How do you measure the Accuracy of Implied Volatility?

Recently I've gotten hold of a list or rather a chart of 30-day Implied volatility and historical volatility for the same stock over the course of a year. With these data, I've thought there might be a way to compare these two in order to measure the accuracy of implied volatility and thus the market's accuracy when it comes to individual stocks.

But I've understood that this can be harder than I thought since 30-day Implied volatility refers to calendar days whereas historical volatility is based on business days only, which mixes up the order of every day that otherwise would be equivalent I.e. this day + 30 (for IV 30), would be for HV that day minus everything from around 23 to 19 depending on the presence of non-trading days.

How would you go about if you were tasked to measure the precision of Implied Volatility for a stock? Do you think you could do so efficiently, and if not, how would you make that measurement efficient?

Thank you sooo much to you who took your time to ease my mind! :-)

• iV is not a predictor of HV. Otherwise there wouldn't be a smile in IV. It's a market price for options. Commented Nov 3, 2023 at 18:11
• There is no guarantee that the future follows the same pattern as the past, so no, it isn't predictive. Suggestive, maybe. Commented Nov 3, 2023 at 18:49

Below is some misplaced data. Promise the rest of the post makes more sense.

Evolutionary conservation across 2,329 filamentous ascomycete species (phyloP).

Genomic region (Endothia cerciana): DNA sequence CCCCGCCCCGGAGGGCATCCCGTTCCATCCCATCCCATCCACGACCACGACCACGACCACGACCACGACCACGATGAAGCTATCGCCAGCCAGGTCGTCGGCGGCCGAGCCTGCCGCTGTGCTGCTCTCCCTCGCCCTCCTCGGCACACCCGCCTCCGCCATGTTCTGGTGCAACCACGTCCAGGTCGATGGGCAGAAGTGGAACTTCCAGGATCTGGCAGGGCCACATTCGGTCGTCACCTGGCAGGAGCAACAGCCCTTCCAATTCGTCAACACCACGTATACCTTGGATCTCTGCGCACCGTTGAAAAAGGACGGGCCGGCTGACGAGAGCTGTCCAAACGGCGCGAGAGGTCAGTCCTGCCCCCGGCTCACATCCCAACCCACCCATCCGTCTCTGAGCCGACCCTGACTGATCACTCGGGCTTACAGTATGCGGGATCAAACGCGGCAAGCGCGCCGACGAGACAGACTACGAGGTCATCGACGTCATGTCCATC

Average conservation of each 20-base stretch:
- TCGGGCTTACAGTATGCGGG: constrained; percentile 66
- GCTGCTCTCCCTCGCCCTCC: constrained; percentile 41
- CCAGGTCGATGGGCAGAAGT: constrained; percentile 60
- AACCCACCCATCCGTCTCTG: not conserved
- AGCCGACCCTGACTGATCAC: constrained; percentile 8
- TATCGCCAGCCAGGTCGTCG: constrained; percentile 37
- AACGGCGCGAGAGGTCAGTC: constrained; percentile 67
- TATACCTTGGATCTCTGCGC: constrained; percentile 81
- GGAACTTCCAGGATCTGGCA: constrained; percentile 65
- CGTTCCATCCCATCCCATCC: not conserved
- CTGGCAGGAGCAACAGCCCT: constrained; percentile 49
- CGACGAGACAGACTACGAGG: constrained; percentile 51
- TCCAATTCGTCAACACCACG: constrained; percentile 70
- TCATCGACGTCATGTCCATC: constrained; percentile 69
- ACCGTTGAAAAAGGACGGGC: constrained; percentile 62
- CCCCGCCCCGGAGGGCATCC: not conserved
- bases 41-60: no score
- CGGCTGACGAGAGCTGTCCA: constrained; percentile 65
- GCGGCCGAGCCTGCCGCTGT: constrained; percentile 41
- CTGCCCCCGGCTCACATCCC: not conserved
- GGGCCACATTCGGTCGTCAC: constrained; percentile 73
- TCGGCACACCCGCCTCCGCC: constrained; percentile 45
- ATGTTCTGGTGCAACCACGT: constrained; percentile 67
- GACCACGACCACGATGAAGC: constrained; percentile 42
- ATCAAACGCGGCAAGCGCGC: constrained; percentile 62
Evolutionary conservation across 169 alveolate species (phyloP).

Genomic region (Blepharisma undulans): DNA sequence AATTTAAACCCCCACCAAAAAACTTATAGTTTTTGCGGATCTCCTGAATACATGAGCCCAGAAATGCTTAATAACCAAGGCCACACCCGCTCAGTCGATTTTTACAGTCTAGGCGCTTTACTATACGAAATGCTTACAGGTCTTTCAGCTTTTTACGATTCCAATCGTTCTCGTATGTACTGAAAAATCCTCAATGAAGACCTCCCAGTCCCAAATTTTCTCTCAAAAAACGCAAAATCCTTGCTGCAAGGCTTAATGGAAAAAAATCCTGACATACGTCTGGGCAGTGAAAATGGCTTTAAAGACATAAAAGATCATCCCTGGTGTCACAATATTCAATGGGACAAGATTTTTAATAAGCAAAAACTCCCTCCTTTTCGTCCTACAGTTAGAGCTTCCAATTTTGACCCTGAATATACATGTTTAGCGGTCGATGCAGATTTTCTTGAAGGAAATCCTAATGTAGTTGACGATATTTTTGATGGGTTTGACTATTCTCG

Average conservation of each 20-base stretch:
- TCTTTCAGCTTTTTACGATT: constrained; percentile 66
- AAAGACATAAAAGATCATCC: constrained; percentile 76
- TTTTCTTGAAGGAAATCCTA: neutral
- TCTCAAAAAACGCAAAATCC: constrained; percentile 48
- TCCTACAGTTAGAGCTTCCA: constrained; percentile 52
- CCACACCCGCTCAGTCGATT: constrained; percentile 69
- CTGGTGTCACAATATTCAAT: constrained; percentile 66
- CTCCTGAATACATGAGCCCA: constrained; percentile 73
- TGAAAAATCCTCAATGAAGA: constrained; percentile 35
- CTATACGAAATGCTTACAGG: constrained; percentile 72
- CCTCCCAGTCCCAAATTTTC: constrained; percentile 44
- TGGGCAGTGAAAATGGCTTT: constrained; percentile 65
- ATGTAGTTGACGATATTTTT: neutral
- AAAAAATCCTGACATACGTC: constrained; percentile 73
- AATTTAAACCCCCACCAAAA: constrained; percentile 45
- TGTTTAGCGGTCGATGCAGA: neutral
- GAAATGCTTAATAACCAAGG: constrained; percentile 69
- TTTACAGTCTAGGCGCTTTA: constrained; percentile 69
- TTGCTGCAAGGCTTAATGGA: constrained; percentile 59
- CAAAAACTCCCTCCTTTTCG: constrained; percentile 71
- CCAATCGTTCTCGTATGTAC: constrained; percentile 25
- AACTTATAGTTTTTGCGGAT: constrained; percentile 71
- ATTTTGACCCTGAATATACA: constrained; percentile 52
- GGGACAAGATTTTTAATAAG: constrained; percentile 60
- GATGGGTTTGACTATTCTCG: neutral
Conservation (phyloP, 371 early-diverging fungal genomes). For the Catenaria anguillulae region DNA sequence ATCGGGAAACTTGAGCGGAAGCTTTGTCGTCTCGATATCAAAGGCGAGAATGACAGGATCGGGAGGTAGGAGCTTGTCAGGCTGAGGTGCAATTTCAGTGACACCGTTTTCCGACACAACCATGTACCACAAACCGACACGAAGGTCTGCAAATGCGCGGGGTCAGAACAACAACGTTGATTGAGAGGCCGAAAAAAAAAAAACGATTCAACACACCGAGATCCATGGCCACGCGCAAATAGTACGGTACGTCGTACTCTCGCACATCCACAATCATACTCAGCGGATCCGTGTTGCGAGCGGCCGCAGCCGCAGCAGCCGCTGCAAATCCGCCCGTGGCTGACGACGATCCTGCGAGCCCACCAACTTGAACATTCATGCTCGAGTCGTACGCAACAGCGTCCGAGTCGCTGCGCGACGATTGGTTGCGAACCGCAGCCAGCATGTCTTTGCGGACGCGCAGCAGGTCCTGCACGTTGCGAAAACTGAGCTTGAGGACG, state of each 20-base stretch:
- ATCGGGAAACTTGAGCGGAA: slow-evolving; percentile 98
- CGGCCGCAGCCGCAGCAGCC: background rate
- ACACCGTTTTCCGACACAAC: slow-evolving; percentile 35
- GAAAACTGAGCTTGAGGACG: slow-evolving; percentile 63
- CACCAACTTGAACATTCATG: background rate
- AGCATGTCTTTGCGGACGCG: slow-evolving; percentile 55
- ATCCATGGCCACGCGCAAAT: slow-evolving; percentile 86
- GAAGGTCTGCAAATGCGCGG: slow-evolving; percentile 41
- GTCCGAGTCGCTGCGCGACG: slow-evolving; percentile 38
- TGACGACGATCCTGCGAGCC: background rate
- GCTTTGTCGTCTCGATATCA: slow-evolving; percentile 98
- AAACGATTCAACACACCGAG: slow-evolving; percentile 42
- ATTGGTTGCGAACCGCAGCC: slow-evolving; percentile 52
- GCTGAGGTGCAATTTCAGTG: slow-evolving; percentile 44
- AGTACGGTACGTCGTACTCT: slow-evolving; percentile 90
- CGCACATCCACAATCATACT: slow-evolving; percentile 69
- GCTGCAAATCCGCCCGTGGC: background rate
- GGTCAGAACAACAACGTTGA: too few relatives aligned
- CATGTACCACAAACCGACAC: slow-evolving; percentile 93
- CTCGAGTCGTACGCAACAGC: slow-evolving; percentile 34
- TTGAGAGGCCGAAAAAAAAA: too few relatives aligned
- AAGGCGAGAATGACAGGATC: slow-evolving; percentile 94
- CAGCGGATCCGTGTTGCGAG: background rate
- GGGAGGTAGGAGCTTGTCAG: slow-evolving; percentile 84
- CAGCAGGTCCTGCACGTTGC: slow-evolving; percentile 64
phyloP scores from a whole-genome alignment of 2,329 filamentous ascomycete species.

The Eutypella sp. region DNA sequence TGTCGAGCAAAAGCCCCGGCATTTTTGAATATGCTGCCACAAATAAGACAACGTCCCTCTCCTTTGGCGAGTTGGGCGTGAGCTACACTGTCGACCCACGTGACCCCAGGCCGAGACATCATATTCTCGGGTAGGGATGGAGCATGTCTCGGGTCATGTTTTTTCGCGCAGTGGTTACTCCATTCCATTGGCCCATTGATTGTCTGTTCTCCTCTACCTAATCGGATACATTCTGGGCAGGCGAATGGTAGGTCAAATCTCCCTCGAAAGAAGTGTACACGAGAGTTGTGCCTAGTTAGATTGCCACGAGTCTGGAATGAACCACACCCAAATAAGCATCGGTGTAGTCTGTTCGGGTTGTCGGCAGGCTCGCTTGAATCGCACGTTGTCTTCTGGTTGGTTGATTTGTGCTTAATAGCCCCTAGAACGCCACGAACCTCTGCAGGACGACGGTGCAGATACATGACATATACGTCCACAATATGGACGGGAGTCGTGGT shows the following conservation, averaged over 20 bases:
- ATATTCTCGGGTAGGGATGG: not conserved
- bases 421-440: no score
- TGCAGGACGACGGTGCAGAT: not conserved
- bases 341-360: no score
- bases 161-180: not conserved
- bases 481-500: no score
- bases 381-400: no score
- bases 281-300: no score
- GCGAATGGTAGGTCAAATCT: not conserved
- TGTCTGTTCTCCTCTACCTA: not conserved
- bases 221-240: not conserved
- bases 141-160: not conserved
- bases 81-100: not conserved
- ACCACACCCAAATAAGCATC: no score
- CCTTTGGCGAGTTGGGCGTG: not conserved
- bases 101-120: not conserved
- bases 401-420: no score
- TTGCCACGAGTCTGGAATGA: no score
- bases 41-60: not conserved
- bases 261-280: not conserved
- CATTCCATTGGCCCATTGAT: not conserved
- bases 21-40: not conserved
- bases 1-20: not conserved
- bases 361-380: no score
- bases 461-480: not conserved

• For each strike and maturity there is a different implied volatility. If ATM 1M vol on Apple is ~ 26%, that for 80% moneyness could be +71% (as it was back in this example back in may 2021). Looking at 71% in an isolated manner will tell you close to nothing about the standard deviation (SD) of daily returns (in the future). IV is computed from option prices and the only free parameter in Black Scholes. IV is almost always above RV and there exists a smile to compensate for tail risk and a vol risk premium is paid. Commented Nov 3, 2023 at 19:12
• The thing is that option markets aren't trying to predict HV, IV is a market price for options. And prices are determined by supply and demand and every market maker will demand a mark up. It's their business to earn money, they don't want to just get RV right. It would be like an insurance company pricing their insurance fees so cheap that they just break even in the long run. Commented Nov 3, 2023 at 19:18
• I do not believe you can gain much from pure numerical analysis. The folks over in the Quant stack might disagree with me, but I would recommend actually looking at the companies instead. Or bypassing the whole question and adopting whole-market strategies, diversifying widely rather than trying to outguess everyone else. Commented Nov 4, 2023 at 3:29